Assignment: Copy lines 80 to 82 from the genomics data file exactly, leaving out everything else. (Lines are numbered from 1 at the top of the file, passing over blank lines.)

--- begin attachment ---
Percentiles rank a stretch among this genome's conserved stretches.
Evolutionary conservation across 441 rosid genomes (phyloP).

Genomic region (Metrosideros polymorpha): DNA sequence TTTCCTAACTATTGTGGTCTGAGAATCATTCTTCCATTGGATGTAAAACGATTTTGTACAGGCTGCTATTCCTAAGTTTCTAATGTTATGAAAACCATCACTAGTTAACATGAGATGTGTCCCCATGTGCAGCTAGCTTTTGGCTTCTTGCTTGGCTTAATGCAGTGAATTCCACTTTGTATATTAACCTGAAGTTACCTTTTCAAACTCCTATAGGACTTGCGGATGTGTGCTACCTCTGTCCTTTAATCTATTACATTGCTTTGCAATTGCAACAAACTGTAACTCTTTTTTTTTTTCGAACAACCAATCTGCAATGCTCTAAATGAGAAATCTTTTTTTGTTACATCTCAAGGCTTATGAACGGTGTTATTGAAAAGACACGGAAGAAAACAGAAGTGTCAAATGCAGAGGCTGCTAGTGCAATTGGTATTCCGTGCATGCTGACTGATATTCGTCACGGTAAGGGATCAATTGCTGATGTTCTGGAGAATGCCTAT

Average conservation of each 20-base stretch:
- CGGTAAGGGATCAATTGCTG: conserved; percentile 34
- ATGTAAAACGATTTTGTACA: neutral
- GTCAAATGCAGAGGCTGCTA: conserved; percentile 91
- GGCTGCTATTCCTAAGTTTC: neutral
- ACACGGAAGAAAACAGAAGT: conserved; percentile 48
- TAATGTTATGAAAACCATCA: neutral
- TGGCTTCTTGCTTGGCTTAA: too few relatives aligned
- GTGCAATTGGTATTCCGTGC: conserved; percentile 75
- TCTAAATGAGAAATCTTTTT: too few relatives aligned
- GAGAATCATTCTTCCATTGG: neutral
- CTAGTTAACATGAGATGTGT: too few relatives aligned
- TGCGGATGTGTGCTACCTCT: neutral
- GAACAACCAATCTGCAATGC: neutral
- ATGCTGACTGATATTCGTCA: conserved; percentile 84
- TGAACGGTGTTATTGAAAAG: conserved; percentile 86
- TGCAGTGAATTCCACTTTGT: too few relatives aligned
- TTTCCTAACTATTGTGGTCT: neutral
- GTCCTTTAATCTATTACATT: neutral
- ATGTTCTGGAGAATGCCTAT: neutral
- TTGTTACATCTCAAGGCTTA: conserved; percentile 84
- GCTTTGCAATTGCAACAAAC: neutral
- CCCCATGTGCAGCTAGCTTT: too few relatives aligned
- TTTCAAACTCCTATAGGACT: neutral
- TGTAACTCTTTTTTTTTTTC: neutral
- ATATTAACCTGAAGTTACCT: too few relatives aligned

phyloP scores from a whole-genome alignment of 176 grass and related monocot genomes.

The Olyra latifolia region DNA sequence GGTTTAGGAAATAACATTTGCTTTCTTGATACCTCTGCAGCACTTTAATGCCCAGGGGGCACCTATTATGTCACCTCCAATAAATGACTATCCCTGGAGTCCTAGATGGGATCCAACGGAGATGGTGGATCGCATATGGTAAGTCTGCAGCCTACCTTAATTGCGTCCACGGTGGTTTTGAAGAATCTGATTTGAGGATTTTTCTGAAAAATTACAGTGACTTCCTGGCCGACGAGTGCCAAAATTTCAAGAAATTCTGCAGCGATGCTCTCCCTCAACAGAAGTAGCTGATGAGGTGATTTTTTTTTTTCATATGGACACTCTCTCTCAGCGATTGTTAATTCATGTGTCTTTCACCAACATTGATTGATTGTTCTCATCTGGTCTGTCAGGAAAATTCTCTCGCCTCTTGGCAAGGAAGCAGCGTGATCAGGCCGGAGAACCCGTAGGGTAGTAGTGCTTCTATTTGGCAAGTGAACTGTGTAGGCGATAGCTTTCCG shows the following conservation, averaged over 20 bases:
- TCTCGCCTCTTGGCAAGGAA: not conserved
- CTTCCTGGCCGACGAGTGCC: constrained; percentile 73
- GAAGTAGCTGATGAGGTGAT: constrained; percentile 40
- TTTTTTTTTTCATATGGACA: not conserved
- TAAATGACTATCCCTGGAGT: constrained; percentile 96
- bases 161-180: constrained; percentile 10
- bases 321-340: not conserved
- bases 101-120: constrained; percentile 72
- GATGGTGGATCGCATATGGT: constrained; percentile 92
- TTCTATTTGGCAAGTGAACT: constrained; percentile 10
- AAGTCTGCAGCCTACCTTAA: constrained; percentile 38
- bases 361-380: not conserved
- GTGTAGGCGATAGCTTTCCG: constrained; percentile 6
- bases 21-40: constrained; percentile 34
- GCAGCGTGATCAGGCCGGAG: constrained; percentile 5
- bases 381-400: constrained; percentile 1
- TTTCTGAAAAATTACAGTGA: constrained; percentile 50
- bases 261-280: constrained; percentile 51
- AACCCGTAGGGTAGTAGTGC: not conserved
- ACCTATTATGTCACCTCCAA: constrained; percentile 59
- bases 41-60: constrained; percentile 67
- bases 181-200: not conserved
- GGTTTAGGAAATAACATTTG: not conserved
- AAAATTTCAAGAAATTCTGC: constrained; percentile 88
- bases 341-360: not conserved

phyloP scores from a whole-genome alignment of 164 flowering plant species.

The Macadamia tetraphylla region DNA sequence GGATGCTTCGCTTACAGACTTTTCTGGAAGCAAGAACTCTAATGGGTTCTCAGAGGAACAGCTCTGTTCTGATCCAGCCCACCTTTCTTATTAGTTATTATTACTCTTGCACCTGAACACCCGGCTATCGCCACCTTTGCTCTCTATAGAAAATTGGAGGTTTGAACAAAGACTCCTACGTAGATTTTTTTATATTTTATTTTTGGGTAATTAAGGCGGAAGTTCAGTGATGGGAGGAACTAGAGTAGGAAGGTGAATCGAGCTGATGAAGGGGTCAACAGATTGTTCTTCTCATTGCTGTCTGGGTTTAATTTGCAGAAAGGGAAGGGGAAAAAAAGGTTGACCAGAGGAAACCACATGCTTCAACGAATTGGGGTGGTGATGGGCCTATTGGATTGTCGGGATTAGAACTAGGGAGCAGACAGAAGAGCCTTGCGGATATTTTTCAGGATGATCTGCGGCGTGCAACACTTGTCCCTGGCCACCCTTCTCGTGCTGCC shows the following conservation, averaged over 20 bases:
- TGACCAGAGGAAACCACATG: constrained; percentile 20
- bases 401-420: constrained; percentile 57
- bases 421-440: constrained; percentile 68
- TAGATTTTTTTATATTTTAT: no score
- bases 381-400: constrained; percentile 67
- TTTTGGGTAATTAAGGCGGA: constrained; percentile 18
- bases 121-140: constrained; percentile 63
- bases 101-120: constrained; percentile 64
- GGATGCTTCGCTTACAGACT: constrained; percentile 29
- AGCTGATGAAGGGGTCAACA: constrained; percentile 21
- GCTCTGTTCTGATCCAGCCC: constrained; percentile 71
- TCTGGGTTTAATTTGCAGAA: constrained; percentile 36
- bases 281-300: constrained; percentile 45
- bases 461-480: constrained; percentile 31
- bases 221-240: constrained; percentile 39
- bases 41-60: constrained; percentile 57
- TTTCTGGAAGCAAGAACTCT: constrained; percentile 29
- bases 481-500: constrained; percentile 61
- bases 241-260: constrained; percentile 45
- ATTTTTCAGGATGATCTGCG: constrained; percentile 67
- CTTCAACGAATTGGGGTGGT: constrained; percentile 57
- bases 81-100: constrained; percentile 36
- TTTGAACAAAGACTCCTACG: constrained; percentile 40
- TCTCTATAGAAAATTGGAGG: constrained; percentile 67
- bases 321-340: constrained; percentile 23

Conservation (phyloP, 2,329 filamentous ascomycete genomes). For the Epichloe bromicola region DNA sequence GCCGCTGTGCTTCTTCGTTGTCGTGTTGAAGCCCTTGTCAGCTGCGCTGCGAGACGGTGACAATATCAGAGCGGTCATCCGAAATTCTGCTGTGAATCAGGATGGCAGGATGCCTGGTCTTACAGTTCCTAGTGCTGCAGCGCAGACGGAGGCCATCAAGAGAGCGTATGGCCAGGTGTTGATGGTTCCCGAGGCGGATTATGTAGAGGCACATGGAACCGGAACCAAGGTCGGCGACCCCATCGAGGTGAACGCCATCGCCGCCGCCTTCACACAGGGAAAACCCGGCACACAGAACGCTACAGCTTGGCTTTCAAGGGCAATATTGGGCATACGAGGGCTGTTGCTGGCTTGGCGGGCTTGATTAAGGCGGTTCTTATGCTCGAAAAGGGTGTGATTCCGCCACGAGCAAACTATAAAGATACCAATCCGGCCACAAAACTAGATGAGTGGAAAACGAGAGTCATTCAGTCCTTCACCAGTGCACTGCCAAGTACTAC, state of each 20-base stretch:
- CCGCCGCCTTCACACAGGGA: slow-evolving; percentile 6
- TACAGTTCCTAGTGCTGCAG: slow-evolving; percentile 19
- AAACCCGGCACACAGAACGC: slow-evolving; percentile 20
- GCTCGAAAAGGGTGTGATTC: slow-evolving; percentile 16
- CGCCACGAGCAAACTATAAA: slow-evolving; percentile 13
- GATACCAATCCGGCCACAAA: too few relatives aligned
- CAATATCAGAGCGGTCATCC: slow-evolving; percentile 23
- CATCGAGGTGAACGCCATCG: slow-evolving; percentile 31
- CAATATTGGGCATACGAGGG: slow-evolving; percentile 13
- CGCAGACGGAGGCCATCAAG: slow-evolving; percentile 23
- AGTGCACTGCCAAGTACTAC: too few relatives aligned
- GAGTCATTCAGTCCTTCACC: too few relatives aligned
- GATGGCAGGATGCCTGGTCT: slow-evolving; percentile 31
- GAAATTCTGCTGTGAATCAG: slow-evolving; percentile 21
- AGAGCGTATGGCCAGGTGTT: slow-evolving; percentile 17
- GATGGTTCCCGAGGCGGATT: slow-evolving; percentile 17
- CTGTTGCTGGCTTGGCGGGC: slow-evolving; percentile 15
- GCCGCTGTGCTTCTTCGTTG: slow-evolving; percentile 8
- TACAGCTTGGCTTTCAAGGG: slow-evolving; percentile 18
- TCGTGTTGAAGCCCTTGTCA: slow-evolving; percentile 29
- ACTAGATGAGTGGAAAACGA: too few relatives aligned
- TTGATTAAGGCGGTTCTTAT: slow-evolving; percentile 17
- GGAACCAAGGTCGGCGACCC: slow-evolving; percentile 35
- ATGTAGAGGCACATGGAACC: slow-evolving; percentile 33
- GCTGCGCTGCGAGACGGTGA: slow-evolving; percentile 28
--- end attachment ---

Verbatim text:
- bases 81-100: constrained; percentile 36
- TTTGAACAAAGACTCCTACG: constrained; percentile 40
- TCTCTATAGAAAATTGGAGG: constrained; percentile 67